As medical oddities go, this incident stands out: A lifelong resident of Oregon went to the dentist for surgery and awakened from sedation speaking in a British, or somewhat-British, accent.
The 56-year-old woman appeared Thursday on NBC’s “Today,” answering questions in what this MSNBC story describes as “an odd mixture of Irish, Scottish and northern British, with perhaps a dash of Australian and South African for good measure.”
Some speculate that she may have foreign accent syndrome, a rare but real speech disorder. It’s most often caused by a stroke, but can also be caused by a blow to the head, brain hemorrhage or multiple sclerosis.
A person’s speech is still understandable, but the rhythm is unusual, according to a University of Texas at Dallas primer on the disorder. People may have trouble pronouncing consonant clusters or elongate their vowels.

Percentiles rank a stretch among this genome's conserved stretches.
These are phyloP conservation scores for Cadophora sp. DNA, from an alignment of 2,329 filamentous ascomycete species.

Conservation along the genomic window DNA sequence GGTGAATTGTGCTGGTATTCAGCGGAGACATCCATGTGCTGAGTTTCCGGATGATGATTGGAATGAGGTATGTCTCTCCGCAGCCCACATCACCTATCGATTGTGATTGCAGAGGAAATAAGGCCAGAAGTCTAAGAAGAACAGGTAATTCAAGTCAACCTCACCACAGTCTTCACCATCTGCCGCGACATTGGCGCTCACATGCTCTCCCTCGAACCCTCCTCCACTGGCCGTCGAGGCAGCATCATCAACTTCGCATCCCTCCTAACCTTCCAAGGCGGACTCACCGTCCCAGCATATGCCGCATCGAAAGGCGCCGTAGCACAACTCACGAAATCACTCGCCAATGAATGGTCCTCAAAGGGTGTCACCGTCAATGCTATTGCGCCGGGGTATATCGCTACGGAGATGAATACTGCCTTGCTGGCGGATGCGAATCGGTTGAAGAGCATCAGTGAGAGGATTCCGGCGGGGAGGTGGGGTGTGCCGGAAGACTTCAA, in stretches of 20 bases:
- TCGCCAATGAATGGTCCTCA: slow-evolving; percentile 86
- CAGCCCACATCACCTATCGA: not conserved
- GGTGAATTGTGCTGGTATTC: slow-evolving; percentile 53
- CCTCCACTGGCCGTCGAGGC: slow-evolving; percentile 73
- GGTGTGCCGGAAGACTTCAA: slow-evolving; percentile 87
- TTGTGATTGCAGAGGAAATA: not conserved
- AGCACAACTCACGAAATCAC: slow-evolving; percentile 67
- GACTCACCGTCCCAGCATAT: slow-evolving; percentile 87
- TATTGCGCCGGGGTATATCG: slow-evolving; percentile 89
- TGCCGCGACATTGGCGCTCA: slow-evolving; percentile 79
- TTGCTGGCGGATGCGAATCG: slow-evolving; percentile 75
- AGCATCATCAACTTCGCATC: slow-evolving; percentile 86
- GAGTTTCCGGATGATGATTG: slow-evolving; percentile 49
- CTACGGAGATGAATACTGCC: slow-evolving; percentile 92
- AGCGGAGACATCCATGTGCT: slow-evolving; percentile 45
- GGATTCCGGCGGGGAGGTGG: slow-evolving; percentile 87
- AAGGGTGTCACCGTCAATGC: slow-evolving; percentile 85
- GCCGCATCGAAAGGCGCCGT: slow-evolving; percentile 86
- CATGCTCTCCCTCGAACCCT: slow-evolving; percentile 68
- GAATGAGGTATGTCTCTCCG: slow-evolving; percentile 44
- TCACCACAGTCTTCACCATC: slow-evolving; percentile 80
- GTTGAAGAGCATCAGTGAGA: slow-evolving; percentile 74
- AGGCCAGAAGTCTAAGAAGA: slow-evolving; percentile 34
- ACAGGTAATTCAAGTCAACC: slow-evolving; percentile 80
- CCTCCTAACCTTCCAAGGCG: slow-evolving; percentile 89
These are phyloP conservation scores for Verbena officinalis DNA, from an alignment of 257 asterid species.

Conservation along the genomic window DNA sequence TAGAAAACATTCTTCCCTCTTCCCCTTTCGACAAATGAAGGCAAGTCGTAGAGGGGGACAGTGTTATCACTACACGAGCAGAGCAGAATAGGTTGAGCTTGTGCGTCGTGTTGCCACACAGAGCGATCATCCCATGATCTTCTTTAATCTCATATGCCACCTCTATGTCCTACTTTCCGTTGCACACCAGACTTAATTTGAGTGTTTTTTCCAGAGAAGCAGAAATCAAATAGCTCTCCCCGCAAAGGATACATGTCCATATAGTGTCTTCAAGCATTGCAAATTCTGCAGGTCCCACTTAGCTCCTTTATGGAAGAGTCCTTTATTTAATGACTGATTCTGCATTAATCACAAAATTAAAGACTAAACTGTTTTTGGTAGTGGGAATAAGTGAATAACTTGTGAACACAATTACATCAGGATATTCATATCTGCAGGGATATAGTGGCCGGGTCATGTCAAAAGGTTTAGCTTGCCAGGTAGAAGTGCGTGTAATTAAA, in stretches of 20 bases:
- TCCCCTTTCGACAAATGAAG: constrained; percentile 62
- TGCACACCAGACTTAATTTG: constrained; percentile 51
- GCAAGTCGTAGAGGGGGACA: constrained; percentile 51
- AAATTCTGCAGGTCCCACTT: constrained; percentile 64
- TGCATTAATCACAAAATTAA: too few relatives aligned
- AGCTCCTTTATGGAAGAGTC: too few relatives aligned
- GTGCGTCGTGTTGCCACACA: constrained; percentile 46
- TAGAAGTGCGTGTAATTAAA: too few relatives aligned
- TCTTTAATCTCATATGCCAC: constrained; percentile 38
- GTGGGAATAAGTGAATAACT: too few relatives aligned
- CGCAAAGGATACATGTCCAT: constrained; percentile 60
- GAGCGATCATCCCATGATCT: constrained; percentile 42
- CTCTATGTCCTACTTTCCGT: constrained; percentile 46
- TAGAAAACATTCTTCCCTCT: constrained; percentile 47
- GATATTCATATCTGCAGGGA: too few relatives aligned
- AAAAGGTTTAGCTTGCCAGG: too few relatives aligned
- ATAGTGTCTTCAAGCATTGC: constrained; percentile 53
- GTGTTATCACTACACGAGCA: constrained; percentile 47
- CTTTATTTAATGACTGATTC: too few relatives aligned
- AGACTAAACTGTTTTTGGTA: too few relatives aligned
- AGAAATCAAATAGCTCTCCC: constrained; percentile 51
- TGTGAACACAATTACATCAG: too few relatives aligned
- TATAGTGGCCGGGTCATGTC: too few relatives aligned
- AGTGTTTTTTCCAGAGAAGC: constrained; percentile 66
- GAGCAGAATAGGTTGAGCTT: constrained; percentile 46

To the speaker and everyone else, it sounds like an accent change—researchers have documented accents that sound Japanese, Korean, Spanish and Hungarian, among others. Here’s an audio sample of a woman raised in upstate New York who had lived in Texas for 15 years saying “stayed out all night” at a family reunion. And this is what she sounded like in a University of Texas lab after developing foreign accent syndrome.
A Norwegian neurologist documented the most well-known case of foreign accent syndrome: a 28-year-old woman in Oslo who was hit by a bomb fragment during World War II and woke up speaking, of all things, in a German-like accent. Here’s the abstract of a 2006 paper on the case.
But not all the accent changes are regarded as unfortunate. In 1990, a man from Baltimore started speaking in a Scandinavian accent after he had a stroke. Though the accent faded after 3 and a half months, he said he had hoped it would help him attract women.
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